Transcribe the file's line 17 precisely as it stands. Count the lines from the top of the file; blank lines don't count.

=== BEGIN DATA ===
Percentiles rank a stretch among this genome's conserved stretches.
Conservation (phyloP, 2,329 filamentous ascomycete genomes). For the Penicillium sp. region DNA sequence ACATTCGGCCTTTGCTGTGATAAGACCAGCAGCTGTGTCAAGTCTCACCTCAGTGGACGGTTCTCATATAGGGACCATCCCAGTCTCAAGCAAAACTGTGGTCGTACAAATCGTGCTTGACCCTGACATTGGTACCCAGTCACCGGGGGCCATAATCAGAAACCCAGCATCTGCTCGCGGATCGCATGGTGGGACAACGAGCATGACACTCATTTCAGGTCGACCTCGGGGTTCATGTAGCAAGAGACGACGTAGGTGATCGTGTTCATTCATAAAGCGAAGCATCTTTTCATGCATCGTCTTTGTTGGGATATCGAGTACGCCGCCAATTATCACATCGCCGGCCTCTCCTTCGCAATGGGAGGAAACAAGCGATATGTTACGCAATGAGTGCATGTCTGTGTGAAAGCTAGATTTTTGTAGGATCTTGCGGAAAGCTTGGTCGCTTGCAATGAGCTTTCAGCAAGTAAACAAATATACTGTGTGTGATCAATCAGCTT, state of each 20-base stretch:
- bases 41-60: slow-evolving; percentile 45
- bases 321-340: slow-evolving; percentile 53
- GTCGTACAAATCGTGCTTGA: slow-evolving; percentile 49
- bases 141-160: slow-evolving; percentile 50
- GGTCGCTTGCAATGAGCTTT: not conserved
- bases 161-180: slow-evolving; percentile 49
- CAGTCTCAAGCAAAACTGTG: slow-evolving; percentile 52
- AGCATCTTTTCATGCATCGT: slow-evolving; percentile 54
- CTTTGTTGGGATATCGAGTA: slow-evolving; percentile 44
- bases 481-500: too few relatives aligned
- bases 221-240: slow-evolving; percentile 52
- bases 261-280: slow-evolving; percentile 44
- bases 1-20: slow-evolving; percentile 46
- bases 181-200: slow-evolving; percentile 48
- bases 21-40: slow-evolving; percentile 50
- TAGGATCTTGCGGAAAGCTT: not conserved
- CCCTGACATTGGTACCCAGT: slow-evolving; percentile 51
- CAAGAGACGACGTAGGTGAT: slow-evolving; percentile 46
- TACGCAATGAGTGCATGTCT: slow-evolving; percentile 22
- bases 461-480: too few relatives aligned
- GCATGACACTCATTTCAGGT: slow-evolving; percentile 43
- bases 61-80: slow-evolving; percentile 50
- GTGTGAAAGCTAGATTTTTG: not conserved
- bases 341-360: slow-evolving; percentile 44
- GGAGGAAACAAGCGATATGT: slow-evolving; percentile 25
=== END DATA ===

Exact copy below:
- bases 21-40: slow-evolving; percentile 50